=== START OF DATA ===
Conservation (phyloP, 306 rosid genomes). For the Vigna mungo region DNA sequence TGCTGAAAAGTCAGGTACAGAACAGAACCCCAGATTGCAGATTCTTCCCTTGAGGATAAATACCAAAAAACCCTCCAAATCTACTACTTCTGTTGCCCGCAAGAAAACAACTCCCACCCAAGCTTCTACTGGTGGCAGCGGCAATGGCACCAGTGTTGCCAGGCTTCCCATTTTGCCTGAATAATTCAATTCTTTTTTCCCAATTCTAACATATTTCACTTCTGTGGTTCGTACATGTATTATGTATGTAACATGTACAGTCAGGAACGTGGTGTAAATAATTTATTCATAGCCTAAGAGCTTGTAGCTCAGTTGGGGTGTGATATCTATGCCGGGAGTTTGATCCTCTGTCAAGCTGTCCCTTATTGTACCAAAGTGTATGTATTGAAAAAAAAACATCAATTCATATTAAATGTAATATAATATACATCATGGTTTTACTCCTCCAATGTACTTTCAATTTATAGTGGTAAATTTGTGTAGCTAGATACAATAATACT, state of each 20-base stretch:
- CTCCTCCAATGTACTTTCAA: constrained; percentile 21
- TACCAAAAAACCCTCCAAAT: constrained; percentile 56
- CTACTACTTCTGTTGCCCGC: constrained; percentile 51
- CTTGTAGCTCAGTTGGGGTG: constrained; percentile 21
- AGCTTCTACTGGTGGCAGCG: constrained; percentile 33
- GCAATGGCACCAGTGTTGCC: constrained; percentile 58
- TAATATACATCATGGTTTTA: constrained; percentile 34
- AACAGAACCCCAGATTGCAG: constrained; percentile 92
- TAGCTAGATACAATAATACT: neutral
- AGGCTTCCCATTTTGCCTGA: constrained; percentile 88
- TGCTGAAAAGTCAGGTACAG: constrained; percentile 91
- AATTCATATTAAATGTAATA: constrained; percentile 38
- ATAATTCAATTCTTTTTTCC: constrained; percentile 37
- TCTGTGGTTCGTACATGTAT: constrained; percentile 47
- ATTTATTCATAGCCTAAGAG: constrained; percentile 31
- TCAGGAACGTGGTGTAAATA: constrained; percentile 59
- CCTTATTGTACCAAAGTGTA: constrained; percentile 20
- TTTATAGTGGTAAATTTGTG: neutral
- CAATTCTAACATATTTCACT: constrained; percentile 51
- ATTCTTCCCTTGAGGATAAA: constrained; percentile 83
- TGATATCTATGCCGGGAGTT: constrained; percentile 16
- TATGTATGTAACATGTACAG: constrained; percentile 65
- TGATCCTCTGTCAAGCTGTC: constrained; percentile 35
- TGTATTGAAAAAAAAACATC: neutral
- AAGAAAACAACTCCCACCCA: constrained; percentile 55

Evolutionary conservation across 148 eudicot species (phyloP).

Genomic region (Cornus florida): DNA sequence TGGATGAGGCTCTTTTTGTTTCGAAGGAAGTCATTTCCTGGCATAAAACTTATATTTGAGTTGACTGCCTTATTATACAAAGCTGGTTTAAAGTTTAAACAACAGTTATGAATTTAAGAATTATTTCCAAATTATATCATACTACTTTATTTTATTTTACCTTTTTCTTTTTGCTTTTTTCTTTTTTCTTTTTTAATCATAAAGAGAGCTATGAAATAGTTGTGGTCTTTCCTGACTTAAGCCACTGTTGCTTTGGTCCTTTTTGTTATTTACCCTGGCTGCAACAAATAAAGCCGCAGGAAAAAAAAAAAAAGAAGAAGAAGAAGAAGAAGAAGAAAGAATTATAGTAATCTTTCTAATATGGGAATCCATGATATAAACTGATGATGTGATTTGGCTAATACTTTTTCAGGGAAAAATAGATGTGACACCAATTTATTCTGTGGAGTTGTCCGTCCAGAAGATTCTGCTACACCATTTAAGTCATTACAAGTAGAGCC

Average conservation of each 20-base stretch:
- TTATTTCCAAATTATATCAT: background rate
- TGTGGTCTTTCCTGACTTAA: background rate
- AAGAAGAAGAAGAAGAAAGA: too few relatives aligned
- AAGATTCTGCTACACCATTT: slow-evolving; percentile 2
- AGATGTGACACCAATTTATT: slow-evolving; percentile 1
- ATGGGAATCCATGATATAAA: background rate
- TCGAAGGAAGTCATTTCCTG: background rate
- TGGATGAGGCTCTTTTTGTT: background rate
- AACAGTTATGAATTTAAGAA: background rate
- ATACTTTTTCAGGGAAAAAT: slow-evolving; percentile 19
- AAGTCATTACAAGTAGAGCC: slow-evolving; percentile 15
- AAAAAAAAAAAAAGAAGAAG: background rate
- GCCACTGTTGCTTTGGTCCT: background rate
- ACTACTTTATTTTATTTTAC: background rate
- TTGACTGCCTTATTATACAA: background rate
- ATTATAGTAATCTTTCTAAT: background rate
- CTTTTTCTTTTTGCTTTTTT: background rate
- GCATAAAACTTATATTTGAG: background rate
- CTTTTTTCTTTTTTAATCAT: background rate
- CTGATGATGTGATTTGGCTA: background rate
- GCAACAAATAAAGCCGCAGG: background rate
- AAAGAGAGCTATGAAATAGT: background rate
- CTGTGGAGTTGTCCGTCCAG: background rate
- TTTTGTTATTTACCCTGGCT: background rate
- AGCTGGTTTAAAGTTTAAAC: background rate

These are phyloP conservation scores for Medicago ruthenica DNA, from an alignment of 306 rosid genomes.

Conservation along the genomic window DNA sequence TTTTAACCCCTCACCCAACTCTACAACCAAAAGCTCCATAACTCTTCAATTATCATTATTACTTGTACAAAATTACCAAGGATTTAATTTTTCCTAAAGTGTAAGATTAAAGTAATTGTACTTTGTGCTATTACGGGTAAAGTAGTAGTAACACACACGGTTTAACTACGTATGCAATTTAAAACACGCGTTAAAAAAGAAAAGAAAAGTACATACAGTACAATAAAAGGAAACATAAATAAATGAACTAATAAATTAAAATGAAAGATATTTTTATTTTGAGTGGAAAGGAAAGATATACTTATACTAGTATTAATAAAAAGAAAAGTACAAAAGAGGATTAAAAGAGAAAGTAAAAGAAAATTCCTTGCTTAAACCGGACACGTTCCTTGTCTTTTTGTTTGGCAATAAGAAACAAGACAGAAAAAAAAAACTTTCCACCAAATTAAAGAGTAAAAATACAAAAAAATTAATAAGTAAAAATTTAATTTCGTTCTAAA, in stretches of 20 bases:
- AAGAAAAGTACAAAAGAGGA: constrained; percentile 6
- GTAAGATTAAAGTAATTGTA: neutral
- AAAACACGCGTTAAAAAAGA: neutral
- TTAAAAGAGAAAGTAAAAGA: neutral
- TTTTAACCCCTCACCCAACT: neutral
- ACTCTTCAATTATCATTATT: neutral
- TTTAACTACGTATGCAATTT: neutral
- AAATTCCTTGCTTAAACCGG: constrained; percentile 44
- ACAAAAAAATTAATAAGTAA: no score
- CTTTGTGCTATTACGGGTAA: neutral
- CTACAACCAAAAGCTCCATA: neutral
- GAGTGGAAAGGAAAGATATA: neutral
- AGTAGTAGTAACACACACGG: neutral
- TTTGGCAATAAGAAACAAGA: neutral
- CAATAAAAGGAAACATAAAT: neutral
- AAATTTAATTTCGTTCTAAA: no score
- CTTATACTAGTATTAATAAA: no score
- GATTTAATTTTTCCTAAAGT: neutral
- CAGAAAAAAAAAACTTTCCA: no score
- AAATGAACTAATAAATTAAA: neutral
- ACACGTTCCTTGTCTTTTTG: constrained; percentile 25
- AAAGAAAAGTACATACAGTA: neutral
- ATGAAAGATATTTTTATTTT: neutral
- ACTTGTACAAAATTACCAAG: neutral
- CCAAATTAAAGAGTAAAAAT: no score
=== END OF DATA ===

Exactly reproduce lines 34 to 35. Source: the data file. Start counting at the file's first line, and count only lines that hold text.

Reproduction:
- AGATGTGACACCAATTTATT: slow-evolving; percentile 1
- ATGGGAATCCATGATATAAA: background rate